This Saturday, the red carpet will roll out at the Tower Theatre for the premiere of “Brick MADNESS,” a feature film about the cut-throat world of competitive brick building—and you’re invited.
Hundreds of hours dedicated to ‘Brix’ creations
“Brick MADNESS” is a mockumentary, which means it’s a documentary-style movie about something that isn’t actually real (though I wish competitive brick building was). Think “Best in Show” or “This Is Spinal Tap.”
Local director Justin McAleece and his crew spent eight years fine-tuning an alternate reality where grown adults try to out-build each other using “Brix”—a product that stands in for the trademarked-in-real-life LEGO®. The brick creations in the movie are extensive and required an epic amount of man hours. (So many hours, one of the behind-the-scenes builders, Carl Merriam, realized his true path and is now a set designer working for the LEGO Group in Denmark.)
Says McAleece, “The LEGO creations that we used in the film fall into three categories. The vast majority of the builds outside of competition were already at the Bricks by the Bay convention in Santa Clara. We worked with builders to be able to capture them for the movie.
“The ones featured in [character] Max Grand’s house and elsewhere are, in general, things that were already built by Carl Merriam and a few of his friends. Then you have the actual competition builds and title treatment that were created specifically for the movie and those were masterfully done by Carl and Jason Wada and probably a few others. Those were great because it was like Christmas every time they brought them in to show me.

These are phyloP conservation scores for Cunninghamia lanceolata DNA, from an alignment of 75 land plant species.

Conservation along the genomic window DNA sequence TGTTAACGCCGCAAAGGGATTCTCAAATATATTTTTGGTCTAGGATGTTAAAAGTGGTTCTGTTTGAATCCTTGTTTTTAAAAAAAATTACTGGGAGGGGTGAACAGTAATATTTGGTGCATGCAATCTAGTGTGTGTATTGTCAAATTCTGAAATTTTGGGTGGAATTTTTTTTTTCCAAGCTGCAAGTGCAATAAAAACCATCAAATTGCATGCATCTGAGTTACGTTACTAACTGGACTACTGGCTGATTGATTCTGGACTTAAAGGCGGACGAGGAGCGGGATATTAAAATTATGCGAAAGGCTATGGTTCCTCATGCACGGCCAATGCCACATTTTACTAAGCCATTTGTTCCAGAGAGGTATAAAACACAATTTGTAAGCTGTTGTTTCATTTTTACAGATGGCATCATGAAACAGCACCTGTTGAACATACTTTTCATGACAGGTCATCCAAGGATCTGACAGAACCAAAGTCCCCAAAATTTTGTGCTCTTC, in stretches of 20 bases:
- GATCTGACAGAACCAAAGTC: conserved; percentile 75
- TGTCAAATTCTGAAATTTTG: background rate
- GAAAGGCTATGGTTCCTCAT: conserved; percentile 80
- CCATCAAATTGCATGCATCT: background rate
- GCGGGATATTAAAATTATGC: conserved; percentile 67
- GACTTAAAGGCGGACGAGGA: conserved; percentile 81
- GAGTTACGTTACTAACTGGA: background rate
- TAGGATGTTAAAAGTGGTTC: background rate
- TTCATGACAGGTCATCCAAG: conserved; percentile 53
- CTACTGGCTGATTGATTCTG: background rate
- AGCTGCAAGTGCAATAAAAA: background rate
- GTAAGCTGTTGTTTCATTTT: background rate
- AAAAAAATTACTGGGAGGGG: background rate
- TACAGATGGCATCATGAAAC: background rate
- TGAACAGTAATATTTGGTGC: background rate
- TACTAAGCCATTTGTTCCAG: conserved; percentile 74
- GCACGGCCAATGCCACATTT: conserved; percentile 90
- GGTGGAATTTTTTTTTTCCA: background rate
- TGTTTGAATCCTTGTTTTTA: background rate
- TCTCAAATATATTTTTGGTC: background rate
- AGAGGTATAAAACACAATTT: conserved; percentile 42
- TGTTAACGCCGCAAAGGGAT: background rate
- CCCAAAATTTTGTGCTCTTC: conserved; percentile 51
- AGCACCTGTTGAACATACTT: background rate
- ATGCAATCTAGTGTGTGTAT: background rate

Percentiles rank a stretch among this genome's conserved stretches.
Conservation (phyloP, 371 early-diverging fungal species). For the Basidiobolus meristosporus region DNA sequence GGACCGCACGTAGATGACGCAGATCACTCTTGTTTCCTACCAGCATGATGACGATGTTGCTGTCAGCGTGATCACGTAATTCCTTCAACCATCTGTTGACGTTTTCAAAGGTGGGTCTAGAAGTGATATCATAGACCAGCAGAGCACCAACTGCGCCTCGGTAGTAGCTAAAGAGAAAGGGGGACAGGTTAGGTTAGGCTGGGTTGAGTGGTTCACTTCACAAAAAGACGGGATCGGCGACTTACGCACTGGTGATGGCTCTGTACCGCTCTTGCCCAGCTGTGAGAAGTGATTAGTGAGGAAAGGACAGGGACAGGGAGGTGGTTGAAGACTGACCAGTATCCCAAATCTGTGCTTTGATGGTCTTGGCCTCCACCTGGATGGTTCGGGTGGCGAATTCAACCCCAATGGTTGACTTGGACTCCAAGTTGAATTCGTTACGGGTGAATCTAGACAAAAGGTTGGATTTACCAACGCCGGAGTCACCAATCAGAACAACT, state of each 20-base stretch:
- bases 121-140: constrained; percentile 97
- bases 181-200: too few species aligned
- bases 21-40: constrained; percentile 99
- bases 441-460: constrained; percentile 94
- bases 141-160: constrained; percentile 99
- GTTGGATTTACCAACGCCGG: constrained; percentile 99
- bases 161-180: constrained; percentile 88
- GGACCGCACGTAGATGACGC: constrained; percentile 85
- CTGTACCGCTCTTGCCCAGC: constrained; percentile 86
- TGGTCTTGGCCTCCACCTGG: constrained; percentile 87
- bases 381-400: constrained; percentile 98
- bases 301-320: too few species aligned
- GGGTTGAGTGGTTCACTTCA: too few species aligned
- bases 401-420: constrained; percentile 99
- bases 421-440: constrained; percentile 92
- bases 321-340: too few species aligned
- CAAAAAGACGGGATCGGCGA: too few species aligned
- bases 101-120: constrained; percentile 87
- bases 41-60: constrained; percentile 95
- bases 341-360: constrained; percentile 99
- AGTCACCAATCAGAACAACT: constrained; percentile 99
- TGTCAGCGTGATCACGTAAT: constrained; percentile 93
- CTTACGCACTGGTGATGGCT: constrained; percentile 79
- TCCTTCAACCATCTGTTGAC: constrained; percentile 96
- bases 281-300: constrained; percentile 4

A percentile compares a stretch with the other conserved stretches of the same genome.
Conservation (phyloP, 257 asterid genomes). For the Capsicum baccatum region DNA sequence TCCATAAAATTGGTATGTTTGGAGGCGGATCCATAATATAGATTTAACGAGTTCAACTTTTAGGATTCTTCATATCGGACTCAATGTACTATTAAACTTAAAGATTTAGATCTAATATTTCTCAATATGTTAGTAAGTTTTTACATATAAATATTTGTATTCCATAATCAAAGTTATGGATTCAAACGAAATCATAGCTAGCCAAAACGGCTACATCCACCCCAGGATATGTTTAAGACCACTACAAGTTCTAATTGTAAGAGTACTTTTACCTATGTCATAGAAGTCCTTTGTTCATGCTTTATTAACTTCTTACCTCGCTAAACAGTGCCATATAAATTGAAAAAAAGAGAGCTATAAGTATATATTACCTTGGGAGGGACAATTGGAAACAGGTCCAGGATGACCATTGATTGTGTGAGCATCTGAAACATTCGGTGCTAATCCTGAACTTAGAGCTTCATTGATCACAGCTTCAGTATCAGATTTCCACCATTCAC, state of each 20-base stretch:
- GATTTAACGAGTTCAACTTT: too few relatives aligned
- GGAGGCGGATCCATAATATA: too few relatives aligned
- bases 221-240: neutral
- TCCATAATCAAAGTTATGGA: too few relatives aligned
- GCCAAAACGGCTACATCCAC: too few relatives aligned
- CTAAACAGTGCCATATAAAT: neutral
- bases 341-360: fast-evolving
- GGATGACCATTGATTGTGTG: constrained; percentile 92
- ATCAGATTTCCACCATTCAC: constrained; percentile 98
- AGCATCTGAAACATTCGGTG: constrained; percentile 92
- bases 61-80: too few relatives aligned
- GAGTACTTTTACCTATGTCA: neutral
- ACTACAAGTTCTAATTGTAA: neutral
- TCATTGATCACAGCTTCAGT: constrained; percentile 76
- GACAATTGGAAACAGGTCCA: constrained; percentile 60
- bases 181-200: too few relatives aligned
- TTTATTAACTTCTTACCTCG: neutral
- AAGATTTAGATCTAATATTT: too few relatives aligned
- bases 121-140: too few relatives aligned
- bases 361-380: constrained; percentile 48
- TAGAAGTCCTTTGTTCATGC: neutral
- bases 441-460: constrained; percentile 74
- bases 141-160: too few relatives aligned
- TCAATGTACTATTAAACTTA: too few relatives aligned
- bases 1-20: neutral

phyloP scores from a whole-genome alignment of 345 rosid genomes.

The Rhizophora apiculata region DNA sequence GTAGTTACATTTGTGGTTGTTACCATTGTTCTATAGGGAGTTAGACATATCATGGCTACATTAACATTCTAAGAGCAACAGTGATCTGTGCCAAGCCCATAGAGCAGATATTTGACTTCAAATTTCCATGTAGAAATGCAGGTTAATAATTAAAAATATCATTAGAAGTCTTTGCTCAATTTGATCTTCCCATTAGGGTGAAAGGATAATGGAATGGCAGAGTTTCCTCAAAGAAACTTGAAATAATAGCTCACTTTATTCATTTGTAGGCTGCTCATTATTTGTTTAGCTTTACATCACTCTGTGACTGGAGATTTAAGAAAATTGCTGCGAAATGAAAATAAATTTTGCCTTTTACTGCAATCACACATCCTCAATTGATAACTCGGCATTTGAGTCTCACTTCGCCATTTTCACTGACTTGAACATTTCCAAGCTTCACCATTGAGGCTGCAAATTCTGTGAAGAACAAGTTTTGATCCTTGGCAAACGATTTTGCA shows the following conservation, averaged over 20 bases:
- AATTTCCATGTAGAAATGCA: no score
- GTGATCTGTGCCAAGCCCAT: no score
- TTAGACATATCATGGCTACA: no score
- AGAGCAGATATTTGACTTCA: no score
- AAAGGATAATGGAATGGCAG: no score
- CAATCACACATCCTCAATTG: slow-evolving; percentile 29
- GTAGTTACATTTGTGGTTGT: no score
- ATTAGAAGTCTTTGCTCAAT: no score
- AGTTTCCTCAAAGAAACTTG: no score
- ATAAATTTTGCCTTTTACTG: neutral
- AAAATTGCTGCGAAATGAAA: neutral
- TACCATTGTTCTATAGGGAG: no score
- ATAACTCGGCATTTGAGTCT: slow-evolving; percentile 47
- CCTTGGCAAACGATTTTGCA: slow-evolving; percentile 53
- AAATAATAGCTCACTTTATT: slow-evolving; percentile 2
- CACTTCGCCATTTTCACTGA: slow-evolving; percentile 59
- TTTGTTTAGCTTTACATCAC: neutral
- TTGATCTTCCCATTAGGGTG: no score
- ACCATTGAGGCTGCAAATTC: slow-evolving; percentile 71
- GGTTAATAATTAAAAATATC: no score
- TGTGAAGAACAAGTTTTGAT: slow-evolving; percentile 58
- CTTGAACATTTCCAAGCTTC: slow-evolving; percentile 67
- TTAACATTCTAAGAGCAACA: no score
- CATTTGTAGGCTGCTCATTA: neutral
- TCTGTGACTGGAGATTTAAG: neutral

“I would say that things that were built custom for the movie probably took 500 hours or so. The other prebuilt things that we see represent hundreds of thousands of hours worth of building.”
Local faces and places
Chances are, you’ll recognize someone or some place in the film. Lots of locals fill the scenes as extras. You may even recognize some of the cast, which includes past and present Blimprov actors like Anthony Taylor and Magnus Chhan.
In fact, the people were the best part of the process for McAleece. “My favorite part was the camaraderie on set. I got to work with people I love and together we created something that we all believed in. Usually a project is all about the director and producer and then everyone else. In this case though, because this was an ensemble cast and all the producers and writers were also actors and everyone was doing everything, we had very little of that hierarchy. It was incredibly fulfilling to see how much passion everyone put into a project they were getting paid very little for and that didn’t have the perks of a normal ‘big’ set. We really believed in each other.”
Don’t mistake ‘local’ for ‘amateur’
Saturday’s “Brick MADNESS” premiere is a one-night-only event. The movie starts at 7:30 p.m. and tickets range from $10-$15. Although the rating of this film is roughly PG-13, there’s no sex or violence in it. There are, however, a lot of cool block-built creations, and one giant reason to see the film: according to McAleece, it’s good.
“If you’re on the fence about seeing this movie, I want you to know that it’s better than you think. I’m not trying to hype it up, I just know that ‘local’ means amateur to many people and I think the final product here is light years aways from amateur. People from the invite-only premiere have told me they went in trying to support a ‘thing that their friend did’ and walked out realizing they forgot that they were even watching people they knew—that it was a real movie, in the best way possible.”
And if that doesn’t convince you, “Here’s the deal: if you buy a ticket and watch the movie and think it sucks, then I will personally refund your money, no questions asked. You can’t get that at Maya!”
So there you have it folks, a one-night, guaranteed chance to see a project full of
LEGO Brix and laughter.
To purchase a ticket to the Saturday, Sept. 9 “Brick MADNESS” premiere, click here.
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